It’s out with the old, and in with the new, although at this point in time we are not exactly sure what will be new (although a pattern is forming). The entire property industry today, is undergoing a forced make over with the electricity component (otherwise referred to as e-business), fast transforming what is otherwise regarded as an off-line industry. The past halcyon days, will be a reflection of the past (for many agencies), as today the property industry is facing serious electronic (and costly) adjustments. The once dynamic property niche markets have changed, given the large transaction costs when purchasing a property. Today, the volume of available homes will continue to decline. The new regime of vendors is looking more at online capabilities of agencies moreso than ever seen before. For real estate agencies to be competitive in these new markets, innovative strategies will need to be implemented. The next six months could in all probability identify an ‘industry use-by date’. Whilst some might disagree, the simple fact that our business posted a 25.7 per cent increase over the last twelve months (as compared to the previous twelve months). This certainly leaves a clue that our e-business is striking a new chord.

The news coming out of NSW is getting worse with the release of May housing approvals which identified that our “State of Decay”is gradually grinding to a hault. With just 1207 construction approvals in May ( which is half the number approved in Melbourne) Brisbane managed 1903 and Perth 1586. Simply, the high standard of living and excessive taxes are now identifying mass evacuations of skilled labour to other states. In the long term this will see building costs sky-rocket as a shortage of trades people (who are selling up and moving interstate) is now imminent.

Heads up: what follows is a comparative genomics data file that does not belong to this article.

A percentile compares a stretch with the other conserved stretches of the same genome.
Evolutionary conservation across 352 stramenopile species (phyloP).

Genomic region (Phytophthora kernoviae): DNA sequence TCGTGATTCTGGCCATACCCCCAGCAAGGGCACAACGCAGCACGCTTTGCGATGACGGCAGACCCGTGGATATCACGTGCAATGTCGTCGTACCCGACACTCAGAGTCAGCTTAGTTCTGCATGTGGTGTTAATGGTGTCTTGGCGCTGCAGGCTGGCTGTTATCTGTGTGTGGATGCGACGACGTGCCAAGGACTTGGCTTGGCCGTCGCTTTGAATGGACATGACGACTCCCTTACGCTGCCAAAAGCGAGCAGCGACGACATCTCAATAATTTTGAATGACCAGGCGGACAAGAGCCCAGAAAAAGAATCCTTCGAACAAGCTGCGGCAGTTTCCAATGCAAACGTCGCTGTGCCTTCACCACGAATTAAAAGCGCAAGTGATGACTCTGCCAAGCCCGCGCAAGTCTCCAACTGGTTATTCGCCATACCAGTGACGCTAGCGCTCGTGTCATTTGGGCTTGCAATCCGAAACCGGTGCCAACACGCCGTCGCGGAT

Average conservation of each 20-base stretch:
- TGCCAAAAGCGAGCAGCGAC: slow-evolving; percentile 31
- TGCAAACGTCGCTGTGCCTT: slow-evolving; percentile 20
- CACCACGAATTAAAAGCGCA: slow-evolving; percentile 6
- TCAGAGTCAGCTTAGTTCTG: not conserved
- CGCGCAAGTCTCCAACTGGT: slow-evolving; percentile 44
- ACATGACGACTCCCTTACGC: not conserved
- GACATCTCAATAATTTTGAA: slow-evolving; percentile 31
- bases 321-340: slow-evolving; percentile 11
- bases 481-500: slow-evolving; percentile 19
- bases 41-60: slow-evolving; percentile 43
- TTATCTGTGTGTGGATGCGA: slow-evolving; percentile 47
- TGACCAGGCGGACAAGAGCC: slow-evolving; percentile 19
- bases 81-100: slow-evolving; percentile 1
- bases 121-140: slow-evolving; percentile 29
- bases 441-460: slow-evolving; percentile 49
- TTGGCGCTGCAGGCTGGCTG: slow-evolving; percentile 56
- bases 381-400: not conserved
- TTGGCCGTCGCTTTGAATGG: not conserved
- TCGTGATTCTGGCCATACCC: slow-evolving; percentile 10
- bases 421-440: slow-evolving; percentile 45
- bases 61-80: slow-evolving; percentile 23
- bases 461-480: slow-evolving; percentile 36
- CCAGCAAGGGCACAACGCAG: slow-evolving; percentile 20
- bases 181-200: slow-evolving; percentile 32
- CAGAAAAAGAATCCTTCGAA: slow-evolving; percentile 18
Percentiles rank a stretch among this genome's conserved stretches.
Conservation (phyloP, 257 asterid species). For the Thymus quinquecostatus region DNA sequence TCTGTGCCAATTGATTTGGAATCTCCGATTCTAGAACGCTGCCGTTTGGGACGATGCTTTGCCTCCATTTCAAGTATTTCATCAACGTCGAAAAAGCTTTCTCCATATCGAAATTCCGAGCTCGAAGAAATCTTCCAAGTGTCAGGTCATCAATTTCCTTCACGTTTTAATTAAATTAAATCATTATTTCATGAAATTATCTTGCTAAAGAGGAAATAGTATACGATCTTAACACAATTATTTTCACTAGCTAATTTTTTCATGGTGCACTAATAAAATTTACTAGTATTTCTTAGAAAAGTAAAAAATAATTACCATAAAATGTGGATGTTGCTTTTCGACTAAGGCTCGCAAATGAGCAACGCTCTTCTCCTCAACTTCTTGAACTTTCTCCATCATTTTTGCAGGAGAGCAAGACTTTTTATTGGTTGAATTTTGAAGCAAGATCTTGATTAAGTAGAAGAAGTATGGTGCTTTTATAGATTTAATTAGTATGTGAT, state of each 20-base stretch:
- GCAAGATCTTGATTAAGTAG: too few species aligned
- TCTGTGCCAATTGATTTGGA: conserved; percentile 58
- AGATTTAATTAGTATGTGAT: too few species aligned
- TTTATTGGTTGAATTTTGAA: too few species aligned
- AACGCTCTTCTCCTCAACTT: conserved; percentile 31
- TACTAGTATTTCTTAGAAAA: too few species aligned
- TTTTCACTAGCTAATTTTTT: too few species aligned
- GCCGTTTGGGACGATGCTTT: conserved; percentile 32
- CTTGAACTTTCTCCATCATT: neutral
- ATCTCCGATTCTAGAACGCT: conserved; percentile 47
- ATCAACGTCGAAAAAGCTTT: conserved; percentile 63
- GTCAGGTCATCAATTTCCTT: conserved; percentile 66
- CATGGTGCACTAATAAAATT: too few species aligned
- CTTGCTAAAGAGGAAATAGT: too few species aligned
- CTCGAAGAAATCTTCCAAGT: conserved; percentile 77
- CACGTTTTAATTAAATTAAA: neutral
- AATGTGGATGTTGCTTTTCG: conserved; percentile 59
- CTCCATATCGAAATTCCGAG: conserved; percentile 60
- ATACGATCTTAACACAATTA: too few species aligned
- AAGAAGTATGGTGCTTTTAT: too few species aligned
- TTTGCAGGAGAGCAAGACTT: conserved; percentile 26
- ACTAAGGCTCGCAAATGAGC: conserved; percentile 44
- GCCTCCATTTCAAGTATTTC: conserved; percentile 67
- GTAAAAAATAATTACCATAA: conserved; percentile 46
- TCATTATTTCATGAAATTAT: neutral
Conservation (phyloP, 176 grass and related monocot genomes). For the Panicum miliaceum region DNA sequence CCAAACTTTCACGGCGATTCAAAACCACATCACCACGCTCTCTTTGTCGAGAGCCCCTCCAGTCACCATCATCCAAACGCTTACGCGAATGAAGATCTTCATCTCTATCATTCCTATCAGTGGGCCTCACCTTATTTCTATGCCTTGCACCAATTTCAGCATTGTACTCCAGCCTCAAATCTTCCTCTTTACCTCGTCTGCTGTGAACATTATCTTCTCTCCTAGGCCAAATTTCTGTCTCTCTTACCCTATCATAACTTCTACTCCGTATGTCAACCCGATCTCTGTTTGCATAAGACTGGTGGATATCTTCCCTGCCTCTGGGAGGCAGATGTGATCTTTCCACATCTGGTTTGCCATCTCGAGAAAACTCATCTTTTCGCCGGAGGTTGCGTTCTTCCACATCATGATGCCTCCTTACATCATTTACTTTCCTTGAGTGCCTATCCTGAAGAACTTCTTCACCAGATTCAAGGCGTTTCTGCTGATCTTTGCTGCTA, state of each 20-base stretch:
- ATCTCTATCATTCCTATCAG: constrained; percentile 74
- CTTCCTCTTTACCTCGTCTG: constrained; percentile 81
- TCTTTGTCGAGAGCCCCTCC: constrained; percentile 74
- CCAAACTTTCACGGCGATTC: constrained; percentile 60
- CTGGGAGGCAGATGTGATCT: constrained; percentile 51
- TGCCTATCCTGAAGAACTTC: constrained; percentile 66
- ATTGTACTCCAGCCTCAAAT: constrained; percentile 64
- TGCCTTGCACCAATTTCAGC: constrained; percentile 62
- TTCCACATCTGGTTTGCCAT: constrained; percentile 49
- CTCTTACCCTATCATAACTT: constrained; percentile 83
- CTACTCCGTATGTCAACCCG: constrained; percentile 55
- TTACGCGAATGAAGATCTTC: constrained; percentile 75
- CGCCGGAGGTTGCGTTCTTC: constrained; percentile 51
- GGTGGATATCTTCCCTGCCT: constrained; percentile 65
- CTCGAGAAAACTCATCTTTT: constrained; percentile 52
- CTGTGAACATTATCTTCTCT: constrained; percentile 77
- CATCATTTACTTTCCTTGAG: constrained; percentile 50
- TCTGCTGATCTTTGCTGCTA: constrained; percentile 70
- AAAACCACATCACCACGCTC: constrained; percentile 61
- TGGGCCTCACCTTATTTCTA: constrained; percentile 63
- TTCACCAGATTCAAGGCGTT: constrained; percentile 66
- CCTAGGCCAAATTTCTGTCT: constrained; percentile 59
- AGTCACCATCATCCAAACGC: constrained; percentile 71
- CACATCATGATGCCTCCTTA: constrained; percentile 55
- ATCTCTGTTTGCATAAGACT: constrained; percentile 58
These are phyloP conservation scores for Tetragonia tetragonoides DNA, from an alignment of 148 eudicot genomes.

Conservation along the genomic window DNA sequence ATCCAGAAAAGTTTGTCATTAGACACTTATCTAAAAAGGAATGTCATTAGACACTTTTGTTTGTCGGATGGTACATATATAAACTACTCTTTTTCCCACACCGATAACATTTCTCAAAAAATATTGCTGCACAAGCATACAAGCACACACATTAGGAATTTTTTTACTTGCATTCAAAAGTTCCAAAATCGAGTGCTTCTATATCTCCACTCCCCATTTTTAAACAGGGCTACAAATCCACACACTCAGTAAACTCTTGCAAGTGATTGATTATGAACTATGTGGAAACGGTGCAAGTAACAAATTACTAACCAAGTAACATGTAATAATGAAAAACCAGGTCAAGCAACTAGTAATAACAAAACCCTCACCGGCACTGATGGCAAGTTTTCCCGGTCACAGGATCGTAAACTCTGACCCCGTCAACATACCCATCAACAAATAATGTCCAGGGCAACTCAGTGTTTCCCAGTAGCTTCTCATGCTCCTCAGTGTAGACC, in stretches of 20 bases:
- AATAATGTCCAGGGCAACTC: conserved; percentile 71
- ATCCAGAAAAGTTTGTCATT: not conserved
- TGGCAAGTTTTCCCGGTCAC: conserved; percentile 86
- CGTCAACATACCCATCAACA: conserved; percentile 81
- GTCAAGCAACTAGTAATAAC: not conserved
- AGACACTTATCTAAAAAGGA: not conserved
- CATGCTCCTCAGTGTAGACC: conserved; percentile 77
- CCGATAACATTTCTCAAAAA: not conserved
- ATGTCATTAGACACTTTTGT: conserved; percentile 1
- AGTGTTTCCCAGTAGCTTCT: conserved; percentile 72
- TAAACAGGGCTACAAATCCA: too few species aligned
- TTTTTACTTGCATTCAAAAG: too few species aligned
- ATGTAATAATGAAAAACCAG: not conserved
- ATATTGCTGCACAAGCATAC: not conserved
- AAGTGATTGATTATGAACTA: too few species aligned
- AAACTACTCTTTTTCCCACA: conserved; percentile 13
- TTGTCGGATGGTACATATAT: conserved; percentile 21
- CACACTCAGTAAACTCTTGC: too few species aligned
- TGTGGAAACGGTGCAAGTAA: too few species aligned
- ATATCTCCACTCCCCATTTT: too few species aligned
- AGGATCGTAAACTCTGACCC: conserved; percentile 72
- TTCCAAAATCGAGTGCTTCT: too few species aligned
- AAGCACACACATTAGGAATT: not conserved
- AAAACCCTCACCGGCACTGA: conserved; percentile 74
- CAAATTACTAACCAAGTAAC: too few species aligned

While Bobby ‘Dazzler’ and Andy (Re-assure me) claim that they are in discussions with Canberra about reducing taxes so they can get a larger chunk of the GST hand-outs, word is that they were going to abolish the vendor duty anyway. The property industry is the largest employer in the country and introducing taxes that restrict natural growth, makes little sense at all. The most interesting point is that with Western Australia now announcing this week a wide range of tax reviews, NSW remains the only state that has refused to implement tax relief. The property markets seriously need the investors back, otherwise the rents will continue to escalate. (This is the case at the moment.)

The Aussie sharemarket is recording its second consecutive year of double-digit growth. In the past, these profits were then transferred to the property market which is no longer the case. The epicentre of advice these days is recommending that investors remain in the sharemarket and this is more bad news for the property market.

It will be a long Winter for the property industry as volume levels continue to decline. Whilst many businesses continue to post healthy profits the previous nine years of the housing run is tiring, as many have predicted. The anecdotal evidence that fewer and fewer vendors are selling will bring about the largest shake-out our industry has seen in over a decade. The position is not helped by unfriendly taxes and a government that is not in touch with its constituents. The next election is in March 2007 and it will be fought on tax reforms (not before time), although some have a valid argument that receivers will be appointed before that. Cheers ^__^

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